Purpose: This study was designed to evaluate the accuracy of four different fecal markers in discriminating between irritable bowel syndrome, inflammatory bowel disease, and other forms of colitis and to examine the feasibility of collecting fecal samples in outpatients.
Methods: We prospectively included 20 patients with irritable bowel syndrome, 36 with inflammatory bowel disease (24 Crohn's disease, 12 ulcerative colitis), and 18 with other forms of colitis (8 infectious colitis, 5 ischemic colitis, 5 medication-induced colitis). Diagnosis was established by clinical, laboratory, and endoscopic workup. Blinded fecal samples were measured for calprotectin (PhiCal-Test, ELISA), lactoferrin (IBD-SCAN, ELISA), Hexagon OBTI (immunochromatographic test for detection of human hemoglobin), and LEUKO-TEST (lactoferrin latex-agglutination test).
Results: Overall accuracy for discriminating irritable bowel syndrome from inflammatory bowel disease or other forms of colitis was recorded, respectively: IBD-SCAN 91/100 percent, PhiCal-Test 89/100 percent, LEUKO-TEST 83/89 percent, Hexagon OBTI 77/84 percent, C-reactive protein 71/79 percent, and blood leukocytes 63/68 percent. Differentiation of inflammatory bowel disease from other forms of colitis with fecal markers was as follows: range of overall accuracy from 43 to 50 percent. Overall accuracy (in percent) for discrimination of irritable bowel syndrome from patients with Crohn's disease in remission (CDAI<150) was: IBD-SCAN 90, PhiCal-Test 90, LEUKO-TEST 85, Hexagon OBTI 77. Calprotectin and lactoferrin were significantly elevated in patients with Crohn's disease with CDAI>150 compared with those in remission. Fecal sampling feasibility in outpatients was high (acceptance rate 95 percent).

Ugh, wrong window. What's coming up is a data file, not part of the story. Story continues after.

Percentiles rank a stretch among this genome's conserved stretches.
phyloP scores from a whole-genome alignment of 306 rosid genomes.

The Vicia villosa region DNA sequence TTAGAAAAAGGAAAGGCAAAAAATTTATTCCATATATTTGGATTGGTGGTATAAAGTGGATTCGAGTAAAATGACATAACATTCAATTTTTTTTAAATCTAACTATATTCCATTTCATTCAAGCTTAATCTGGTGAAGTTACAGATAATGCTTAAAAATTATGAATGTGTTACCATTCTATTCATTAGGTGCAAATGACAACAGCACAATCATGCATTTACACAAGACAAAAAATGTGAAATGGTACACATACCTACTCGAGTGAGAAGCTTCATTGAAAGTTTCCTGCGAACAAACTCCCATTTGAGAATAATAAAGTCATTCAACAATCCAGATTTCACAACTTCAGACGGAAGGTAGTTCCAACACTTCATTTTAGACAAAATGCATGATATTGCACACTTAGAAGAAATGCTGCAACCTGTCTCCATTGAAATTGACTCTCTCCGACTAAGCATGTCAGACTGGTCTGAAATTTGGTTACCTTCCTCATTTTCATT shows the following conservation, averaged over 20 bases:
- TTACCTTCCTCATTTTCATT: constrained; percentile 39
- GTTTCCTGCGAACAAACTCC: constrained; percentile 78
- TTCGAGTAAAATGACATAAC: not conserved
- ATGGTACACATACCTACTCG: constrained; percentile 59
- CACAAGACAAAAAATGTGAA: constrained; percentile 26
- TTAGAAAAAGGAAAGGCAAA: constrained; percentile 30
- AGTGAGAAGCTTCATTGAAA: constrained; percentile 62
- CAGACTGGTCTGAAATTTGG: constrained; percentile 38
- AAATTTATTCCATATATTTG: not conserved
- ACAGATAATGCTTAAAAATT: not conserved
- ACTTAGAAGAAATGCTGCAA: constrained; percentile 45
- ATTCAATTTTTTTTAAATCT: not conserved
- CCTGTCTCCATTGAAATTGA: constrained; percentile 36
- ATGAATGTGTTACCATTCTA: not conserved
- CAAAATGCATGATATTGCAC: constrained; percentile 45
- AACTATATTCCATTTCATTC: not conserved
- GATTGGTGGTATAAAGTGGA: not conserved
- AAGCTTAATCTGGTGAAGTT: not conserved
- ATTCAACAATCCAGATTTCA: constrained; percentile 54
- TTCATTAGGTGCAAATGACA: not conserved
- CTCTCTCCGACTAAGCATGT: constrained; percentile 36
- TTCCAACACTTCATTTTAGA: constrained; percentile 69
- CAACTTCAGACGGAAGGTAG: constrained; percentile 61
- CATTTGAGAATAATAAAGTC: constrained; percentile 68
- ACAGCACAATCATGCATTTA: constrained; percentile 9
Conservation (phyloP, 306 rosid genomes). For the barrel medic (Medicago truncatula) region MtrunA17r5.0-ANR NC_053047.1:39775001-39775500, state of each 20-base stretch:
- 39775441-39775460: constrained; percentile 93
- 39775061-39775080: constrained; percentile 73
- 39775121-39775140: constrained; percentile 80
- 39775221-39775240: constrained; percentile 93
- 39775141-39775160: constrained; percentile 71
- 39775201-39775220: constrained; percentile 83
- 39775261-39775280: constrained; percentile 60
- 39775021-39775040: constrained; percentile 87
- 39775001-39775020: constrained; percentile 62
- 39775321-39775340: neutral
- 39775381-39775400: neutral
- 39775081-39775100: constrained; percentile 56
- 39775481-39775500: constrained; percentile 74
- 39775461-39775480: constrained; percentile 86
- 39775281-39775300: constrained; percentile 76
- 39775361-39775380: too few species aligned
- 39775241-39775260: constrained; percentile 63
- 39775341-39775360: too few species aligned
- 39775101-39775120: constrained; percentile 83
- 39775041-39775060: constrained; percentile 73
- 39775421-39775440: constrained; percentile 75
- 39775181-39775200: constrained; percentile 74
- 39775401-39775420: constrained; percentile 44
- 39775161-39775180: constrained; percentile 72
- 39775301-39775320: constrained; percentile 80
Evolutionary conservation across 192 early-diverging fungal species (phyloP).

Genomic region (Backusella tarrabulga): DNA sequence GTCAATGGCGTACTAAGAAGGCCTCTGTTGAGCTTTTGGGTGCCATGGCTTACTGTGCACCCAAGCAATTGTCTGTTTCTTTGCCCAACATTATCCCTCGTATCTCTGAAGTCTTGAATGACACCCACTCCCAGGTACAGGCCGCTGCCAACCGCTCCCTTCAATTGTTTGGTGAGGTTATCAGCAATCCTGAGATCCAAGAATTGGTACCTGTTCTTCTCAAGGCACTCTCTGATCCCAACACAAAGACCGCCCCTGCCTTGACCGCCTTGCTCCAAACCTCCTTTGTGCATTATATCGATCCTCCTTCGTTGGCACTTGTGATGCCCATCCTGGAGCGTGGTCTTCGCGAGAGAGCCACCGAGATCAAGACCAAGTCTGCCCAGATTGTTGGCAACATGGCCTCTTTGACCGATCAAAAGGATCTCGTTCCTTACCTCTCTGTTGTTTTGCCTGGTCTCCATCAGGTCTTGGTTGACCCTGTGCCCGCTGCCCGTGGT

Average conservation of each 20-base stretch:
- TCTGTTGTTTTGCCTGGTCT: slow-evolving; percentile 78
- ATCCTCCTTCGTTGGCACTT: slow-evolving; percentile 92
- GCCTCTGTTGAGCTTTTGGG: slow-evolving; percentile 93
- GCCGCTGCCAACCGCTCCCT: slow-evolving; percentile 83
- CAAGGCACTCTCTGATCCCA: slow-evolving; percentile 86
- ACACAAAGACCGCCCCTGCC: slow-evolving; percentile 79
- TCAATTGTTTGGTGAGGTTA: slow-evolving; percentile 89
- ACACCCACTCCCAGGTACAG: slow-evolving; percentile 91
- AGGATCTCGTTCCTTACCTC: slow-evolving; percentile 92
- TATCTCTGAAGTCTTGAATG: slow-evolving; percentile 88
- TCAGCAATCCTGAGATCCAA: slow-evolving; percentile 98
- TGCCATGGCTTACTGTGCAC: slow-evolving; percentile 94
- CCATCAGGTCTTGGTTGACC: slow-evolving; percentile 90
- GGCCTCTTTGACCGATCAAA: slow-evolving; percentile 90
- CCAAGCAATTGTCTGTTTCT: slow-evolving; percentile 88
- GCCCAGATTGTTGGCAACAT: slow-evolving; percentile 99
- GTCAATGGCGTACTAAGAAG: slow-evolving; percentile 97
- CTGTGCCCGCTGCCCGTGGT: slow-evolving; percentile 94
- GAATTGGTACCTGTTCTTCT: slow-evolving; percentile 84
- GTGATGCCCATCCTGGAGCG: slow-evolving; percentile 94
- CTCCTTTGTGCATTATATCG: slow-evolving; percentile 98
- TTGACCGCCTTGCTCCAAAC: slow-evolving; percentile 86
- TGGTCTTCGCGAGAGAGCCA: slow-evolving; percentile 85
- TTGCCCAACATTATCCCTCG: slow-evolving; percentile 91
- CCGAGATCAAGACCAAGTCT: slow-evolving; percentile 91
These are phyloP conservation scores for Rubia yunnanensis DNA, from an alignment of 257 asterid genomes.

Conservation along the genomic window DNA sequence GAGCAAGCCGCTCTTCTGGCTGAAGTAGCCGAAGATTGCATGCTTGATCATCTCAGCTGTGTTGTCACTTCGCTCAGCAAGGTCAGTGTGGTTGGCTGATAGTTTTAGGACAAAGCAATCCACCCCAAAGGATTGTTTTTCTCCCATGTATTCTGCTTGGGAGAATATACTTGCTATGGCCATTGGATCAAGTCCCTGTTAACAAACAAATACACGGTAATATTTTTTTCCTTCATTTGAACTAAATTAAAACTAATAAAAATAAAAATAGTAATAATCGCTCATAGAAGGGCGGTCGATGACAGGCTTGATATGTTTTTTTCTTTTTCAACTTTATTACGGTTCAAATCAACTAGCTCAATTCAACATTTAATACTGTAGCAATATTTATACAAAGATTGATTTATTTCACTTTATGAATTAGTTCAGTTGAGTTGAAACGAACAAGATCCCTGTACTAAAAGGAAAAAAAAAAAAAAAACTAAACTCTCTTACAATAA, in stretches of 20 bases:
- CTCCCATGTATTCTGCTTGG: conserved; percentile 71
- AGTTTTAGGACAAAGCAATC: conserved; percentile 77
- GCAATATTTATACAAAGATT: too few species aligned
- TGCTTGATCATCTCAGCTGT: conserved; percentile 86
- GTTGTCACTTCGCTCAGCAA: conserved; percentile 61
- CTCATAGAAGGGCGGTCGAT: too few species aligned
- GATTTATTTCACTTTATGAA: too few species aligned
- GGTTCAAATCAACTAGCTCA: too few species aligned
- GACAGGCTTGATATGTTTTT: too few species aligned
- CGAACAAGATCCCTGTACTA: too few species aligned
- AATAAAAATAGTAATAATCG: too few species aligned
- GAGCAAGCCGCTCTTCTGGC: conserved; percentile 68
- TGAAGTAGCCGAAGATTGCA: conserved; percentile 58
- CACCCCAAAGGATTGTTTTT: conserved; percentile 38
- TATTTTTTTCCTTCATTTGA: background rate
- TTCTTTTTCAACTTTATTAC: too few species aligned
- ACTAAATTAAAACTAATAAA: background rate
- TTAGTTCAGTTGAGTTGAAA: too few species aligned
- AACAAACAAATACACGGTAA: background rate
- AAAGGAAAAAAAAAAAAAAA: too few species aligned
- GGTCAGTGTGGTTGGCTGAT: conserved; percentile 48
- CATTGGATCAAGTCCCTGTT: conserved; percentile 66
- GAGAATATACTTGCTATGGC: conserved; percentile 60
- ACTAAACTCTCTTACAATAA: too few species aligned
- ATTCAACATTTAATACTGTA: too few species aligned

Conclusions: IBD-SCAN and PhiCal-Test have the best overall accuracy for detection of colitis, followed by LEUKO-TEST, Hexagon OBTI, C-reactive protein, and blood leukocytes. Accuracy of fecal markers is high even in patients with Crohn's disease in remission. Fecal sampling feasibility was high in outpatients. Because fecal markers are unspecific, endoscopic workup remains crucial to determine the underlying cause of colitis.